Members of Kingsknowe Golf Club in Edinburgh have started a petition urging the council to remove a recently installed cycle lane on the Lanark Road – so golfers can park their cars on it.
Four miles of protected bike lanes, located along the Lanark Road, Longstone Road and Inglis Green Road in Edinburgh’s south-west, were introduced in 2021 as part of the city council’s Spaces for People project.
Funded by Sustrans and constructed in response to the Covid-19 pandemic, the pop-up scheme aims to “create more space for people walking, wheeling and cycling” in the city.
The largest of the three roads covered by the scheme, the Lanark Road, has traditionally been viewed as particularly dangerous for cyclists.
In January 2012 keen cyclist Andrew McNicoll died from injuries sustained in an incident involving a parked car and a lorry driver, while riding to work. Following Andrew’s death, his family campaigned for changes to where and how motorists can park on the road.
However, this week Kingsknowe Golf Club launched a petition calling on City of Edinburgh Council to remove the new active travel scheme “with immediate effect”.
Founded in 1908 and situated on the Lanark Road, Kingsknowe Golf Club has over 500 members and claims to “have successfully married the traditions of golf with a welcoming outlook on what is required for a 21st Century club.”
The club says it opposes the recently installed cycle lanes because they prevent members from parking on the road when the course is busy.
The petition reads: “Prior to Spaces for People being introduced our members were able to use Lanark Road as an overspill for parking during major competition days.
“Since Spaces for People has been introduced, this has not been possible and we have received a large number of complaints from members regarding this.
“Due to the equipment used in the sport many of our members need to travel by car so that they can bring clubs, trolleys and other equipment. Use of public/other forms of transport are therefore not possible for members.
“We therefore request that City of Edinburgh Council remove the Spaces for People measures from Lanark Road with immediate effect due to the current/long term impact they will have on our club.”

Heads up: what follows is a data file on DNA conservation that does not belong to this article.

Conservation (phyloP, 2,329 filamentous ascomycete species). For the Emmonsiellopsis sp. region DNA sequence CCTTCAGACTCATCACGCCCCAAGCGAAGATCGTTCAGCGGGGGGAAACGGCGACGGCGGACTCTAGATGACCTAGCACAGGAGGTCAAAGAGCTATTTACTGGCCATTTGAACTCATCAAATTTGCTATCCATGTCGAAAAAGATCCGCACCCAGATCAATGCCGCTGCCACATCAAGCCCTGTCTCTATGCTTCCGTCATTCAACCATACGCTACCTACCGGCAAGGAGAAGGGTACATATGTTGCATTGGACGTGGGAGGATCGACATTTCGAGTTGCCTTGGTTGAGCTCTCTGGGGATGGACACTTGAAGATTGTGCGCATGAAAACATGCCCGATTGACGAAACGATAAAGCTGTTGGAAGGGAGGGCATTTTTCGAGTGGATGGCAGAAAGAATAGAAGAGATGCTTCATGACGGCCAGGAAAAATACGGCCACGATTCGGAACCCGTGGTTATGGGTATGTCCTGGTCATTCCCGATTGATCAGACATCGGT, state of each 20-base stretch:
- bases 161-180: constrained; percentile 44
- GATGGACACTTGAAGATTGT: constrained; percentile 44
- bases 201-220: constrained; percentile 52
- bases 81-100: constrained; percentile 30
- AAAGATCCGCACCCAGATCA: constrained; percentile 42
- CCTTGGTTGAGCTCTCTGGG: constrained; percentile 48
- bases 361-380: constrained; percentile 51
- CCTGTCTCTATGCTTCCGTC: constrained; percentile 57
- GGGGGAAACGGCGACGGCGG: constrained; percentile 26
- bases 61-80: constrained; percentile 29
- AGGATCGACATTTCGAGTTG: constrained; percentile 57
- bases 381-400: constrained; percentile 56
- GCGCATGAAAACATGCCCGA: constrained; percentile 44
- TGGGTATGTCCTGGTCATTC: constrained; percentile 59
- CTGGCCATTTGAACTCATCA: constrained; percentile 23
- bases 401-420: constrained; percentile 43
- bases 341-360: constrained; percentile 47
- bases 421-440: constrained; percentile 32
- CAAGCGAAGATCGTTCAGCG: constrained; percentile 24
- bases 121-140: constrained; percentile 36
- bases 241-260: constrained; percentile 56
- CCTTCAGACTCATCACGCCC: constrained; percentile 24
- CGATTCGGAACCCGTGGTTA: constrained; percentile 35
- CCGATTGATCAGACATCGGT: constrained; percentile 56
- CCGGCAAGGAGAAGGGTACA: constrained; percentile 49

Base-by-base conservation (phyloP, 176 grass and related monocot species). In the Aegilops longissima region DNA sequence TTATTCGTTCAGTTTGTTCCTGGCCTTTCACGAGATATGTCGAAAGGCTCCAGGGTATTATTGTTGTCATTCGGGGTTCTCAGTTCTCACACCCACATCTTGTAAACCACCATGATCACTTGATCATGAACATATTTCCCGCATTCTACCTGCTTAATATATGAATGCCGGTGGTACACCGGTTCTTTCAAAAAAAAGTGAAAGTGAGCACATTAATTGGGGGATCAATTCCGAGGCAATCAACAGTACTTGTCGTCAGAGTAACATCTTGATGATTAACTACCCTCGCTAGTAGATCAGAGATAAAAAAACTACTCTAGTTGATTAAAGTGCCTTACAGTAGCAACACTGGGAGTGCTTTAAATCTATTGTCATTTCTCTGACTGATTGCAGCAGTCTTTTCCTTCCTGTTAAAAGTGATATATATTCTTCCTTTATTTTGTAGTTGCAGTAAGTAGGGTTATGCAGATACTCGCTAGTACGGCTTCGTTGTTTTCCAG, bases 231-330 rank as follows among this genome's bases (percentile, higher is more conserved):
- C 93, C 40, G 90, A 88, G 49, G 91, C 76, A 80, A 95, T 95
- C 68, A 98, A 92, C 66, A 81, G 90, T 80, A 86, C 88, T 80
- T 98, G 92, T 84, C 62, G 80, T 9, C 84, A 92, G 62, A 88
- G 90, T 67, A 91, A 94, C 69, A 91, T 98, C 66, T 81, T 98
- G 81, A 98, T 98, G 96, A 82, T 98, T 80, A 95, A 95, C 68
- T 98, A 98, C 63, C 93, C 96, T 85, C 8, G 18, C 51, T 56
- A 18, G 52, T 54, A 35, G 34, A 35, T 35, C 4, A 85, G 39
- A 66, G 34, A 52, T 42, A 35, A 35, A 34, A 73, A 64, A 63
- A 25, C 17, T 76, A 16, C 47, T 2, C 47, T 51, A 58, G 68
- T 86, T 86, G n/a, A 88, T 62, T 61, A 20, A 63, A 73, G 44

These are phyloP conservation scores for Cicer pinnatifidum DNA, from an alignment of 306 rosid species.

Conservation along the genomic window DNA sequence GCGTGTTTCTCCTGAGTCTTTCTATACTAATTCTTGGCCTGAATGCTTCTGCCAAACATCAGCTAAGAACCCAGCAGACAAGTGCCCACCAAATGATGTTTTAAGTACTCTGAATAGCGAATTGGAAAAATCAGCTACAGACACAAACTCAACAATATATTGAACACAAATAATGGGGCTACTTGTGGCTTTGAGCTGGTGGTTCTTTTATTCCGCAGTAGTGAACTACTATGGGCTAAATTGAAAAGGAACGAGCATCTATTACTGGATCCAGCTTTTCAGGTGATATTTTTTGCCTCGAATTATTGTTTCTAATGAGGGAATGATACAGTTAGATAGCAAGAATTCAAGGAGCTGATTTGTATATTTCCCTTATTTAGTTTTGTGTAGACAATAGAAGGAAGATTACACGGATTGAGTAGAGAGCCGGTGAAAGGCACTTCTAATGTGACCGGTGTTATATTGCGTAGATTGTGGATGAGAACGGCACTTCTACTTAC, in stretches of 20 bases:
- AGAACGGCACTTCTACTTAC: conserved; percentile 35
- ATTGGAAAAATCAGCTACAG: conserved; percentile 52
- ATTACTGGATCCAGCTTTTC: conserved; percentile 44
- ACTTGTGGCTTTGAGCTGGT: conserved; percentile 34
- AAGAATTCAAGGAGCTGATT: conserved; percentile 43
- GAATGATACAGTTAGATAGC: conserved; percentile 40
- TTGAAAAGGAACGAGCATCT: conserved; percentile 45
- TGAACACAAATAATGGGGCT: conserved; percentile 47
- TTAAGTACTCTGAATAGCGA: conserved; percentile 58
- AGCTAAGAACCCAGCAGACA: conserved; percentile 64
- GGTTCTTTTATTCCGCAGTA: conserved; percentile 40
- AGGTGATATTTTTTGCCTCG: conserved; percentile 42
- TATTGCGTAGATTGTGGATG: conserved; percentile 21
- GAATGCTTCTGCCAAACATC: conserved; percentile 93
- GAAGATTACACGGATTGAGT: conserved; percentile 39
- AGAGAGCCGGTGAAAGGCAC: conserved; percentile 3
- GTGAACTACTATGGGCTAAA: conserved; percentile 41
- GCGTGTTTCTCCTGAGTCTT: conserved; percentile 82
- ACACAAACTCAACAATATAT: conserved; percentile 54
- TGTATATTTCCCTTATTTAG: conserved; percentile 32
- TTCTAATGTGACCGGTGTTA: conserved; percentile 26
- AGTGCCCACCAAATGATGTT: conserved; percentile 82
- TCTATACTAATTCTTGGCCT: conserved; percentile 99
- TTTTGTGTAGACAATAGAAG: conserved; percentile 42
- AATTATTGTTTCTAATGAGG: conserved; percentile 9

While the petition has so far attracted over 260 signatures, many appear to have signed it simply to criticise the club’s opposition to the bike lanes, with some pointing out that public parking is available within walking distance of the course.
Jamie Scott wrote: “This has got to be a joke. Are you seriously trying to convince people that golfers who are capable of walking 3.5 miles around the Kingsknowe Course with their ‘equipment’ are suddenly incapable of walking an extra couple of hundred yards from the nearest parking space to the club?”
“The safety of children and adults using a healthy sustainable mode of travel is far more necessary than parking for cars,” said Stephanie-Ann Gornall. “They can use some of their own acreage for cars if golfers are too lazy to use other modes of transport!”
Chris Guthrie wrote that anyone opposing the bike lanes were doing so for “selfish reasons”. He pointed out that “there is plenty of parking available, the lanes are wide enough to accommodate all travel types and provide safety and comfort for the most vulnerable. Please consider the wider benefits of having these in place.”
Oscar MacLean was somewhat blunter in his criticism: “I'm signing because anyone who wants to prioritise parking of cars on a public road for occasional private golfing events over every day cycling in the middle of a climate crisis in the most congested city in Scotland is an over-entitled idiot.”
Kingsknowe Golf Club isn’t the first group to call for the removal of the Spaces for People measures on the Lanark Road. In January last year, the residents group South West Edinburgh in Motion (SWEM) threatened the council with legal action if construction began on the pop-up bike lanes.
Last month, SWEM’s chair Derryck Reid, a professor specialising in photonics at Heriot Watt University, blamed the new cycle lanes for the increase in collisions reported in the area.
Ryan joined road.cc as a news writer in December 2021. He has written about cycling and some ball-centric sports for various websites, newspapers, magazines and radio. Before returning to writing about cycling full-time, he completed a PhD in History and published a book and numerous academic articles on religion and politics in Victorian Britain and Ireland (though he remained committed to boring his university colleagues and students with endless cycling trivia). He can be found riding his bike very slowly through the Dromara Hills of Co. Down.